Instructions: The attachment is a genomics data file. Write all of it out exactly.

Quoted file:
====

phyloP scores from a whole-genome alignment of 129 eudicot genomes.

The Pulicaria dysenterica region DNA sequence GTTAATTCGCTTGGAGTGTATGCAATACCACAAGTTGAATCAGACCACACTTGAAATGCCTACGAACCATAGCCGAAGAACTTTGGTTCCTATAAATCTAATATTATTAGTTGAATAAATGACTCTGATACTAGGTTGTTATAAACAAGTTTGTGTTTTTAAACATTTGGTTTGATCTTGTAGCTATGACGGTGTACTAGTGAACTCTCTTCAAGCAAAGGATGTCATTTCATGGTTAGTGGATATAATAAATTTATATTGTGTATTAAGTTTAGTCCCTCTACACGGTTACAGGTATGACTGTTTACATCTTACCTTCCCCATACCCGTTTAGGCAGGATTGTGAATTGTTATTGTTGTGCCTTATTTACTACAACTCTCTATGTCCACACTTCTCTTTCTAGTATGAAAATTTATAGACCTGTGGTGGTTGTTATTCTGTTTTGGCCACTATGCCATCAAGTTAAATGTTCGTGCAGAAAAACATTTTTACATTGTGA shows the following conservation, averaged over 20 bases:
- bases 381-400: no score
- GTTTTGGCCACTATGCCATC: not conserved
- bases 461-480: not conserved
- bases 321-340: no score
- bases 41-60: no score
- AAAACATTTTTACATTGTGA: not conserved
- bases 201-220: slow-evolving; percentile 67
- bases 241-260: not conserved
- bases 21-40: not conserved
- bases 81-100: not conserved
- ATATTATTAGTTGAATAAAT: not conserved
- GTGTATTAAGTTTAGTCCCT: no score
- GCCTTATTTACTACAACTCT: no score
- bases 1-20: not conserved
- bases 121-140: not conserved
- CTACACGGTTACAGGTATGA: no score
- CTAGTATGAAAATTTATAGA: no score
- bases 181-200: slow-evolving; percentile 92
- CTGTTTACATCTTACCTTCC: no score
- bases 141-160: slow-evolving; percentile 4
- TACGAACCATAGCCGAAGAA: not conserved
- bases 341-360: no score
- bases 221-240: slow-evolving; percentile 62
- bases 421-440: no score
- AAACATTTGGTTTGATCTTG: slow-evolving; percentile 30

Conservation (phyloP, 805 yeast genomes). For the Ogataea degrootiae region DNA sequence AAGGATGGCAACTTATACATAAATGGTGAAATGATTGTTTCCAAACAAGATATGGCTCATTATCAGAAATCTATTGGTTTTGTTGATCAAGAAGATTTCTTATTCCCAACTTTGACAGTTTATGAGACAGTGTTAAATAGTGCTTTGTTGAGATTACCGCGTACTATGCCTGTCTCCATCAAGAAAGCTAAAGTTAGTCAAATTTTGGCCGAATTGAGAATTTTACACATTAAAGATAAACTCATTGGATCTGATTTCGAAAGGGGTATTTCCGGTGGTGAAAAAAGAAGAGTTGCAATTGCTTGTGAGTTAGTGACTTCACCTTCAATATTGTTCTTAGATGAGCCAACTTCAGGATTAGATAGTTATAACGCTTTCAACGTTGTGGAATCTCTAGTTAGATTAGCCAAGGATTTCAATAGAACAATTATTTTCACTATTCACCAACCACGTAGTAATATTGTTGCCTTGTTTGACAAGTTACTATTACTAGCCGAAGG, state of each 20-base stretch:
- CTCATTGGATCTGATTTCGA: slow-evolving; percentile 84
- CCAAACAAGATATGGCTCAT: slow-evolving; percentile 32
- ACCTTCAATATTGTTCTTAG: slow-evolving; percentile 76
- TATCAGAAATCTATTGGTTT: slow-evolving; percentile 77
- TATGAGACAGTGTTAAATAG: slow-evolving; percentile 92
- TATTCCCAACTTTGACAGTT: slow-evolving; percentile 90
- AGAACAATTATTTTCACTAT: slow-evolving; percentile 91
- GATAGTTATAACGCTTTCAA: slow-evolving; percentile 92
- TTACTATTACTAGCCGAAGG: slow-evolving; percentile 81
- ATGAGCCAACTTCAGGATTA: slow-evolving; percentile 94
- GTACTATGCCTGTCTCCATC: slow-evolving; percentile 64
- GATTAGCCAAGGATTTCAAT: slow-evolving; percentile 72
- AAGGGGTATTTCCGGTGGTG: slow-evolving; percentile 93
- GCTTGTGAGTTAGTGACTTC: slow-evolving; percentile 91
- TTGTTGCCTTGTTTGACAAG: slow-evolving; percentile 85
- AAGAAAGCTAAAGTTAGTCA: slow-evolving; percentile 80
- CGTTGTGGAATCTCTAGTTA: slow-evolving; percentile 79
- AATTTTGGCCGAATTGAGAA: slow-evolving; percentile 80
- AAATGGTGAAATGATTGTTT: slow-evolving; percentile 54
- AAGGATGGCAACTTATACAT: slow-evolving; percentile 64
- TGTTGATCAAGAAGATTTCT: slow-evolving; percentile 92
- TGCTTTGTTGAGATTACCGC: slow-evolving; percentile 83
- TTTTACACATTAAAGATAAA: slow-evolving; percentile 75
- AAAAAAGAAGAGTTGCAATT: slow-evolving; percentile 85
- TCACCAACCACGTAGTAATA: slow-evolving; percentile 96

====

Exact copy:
phyloP scores from a whole-genome alignment of 129 eudicot genomes.

The Pulicaria dysenterica region DNA sequence GTTAATTCGCTTGGAGTGTATGCAATACCACAAGTTGAATCAGACCACACTTGAAATGCCTACGAACCATAGCCGAAGAACTTTGGTTCCTATAAATCTAATATTATTAGTTGAATAAATGACTCTGATACTAGGTTGTTATAAACAAGTTTGTGTTTTTAAACATTTGGTTTGATCTTGTAGCTATGACGGTGTACTAGTGAACTCTCTTCAAGCAAAGGATGTCATTTCATGGTTAGTGGATATAATAAATTTATATTGTGTATTAAGTTTAGTCCCTCTACACGGTTACAGGTATGACTGTTTACATCTTACCTTCCCCATACCCGTTTAGGCAGGATTGTGAATTGTTATTGTTGTGCCTTATTTACTACAACTCTCTATGTCCACACTTCTCTTTCTAGTATGAAAATTTATAGACCTGTGGTGGTTGTTATTCTGTTTTGGCCACTATGCCATCAAGTTAAATGTTCGTGCAGAAAAACATTTTTACATTGTGA shows the following conservation, averaged over 20 bases:
- bases 381-400: no score
- GTTTTGGCCACTATGCCATC: not conserved
- bases 461-480: not conserved
- bases 321-340: no score
- bases 41-60: no score
- AAAACATTTTTACATTGTGA: not conserved
- bases 201-220: slow-evolving; percentile 67
- bases 241-260: not conserved
- bases 21-40: not conserved
- bases 81-100: not conserved
- ATATTATTAGTTGAATAAAT: not conserved
- GTGTATTAAGTTTAGTCCCT: no score
- GCCTTATTTACTACAACTCT: no score
- bases 1-20: not conserved
- bases 121-140: not conserved
- CTACACGGTTACAGGTATGA: no score
- CTAGTATGAAAATTTATAGA: no score
- bases 181-200: slow-evolving; percentile 92
- CTGTTTACATCTTACCTTCC: no score
- bases 141-160: slow-evolving; percentile 4
- TACGAACCATAGCCGAAGAA: not conserved
- bases 341-360: no score
- bases 221-240: slow-evolving; percentile 62
- bases 421-440: no score
- AAACATTTGGTTTGATCTTG: slow-evolving; percentile 30

Conservation (phyloP, 805 yeast genomes). For the Ogataea degrootiae region DNA sequence AAGGATGGCAACTTATACATAAATGGTGAAATGATTGTTTCCAAACAAGATATGGCTCATTATCAGAAATCTATTGGTTTTGTTGATCAAGAAGATTTCTTATTCCCAACTTTGACAGTTTATGAGACAGTGTTAAATAGTGCTTTGTTGAGATTACCGCGTACTATGCCTGTCTCCATCAAGAAAGCTAAAGTTAGTCAAATTTTGGCCGAATTGAGAATTTTACACATTAAAGATAAACTCATTGGATCTGATTTCGAAAGGGGTATTTCCGGTGGTGAAAAAAGAAGAGTTGCAATTGCTTGTGAGTTAGTGACTTCACCTTCAATATTGTTCTTAGATGAGCCAACTTCAGGATTAGATAGTTATAACGCTTTCAACGTTGTGGAATCTCTAGTTAGATTAGCCAAGGATTTCAATAGAACAATTATTTTCACTATTCACCAACCACGTAGTAATATTGTTGCCTTGTTTGACAAGTTACTATTACTAGCCGAAGG, state of each 20-base stretch:
- CTCATTGGATCTGATTTCGA: slow-evolving; percentile 84
- CCAAACAAGATATGGCTCAT: slow-evolving; percentile 32
- ACCTTCAATATTGTTCTTAG: slow-evolving; percentile 76
- TATCAGAAATCTATTGGTTT: slow-evolving; percentile 77
- TATGAGACAGTGTTAAATAG: slow-evolving; percentile 92
- TATTCCCAACTTTGACAGTT: slow-evolving; percentile 90
- AGAACAATTATTTTCACTAT: slow-evolving; percentile 91
- GATAGTTATAACGCTTTCAA: slow-evolving; percentile 92
- TTACTATTACTAGCCGAAGG: slow-evolving; percentile 81
- ATGAGCCAACTTCAGGATTA: slow-evolving; percentile 94
- GTACTATGCCTGTCTCCATC: slow-evolving; percentile 64
- GATTAGCCAAGGATTTCAAT: slow-evolving; percentile 72
- AAGGGGTATTTCCGGTGGTG: slow-evolving; percentile 93
- GCTTGTGAGTTAGTGACTTC: slow-evolving; percentile 91
- TTGTTGCCTTGTTTGACAAG: slow-evolving; percentile 85
- AAGAAAGCTAAAGTTAGTCA: slow-evolving; percentile 80
- CGTTGTGGAATCTCTAGTTA: slow-evolving; percentile 79
- AATTTTGGCCGAATTGAGAA: slow-evolving; percentile 80
- AAATGGTGAAATGATTGTTT: slow-evolving; percentile 54
- AAGGATGGCAACTTATACAT: slow-evolving; percentile 64
- TGTTGATCAAGAAGATTTCT: slow-evolving; percentile 92
- TGCTTTGTTGAGATTACCGC: slow-evolving; percentile 83
- TTTTACACATTAAAGATAAA: slow-evolving; percentile 75
- AAAAAAGAAGAGTTGCAATT: slow-evolving; percentile 85
- TCACCAACCACGTAGTAATA: slow-evolving; percentile 96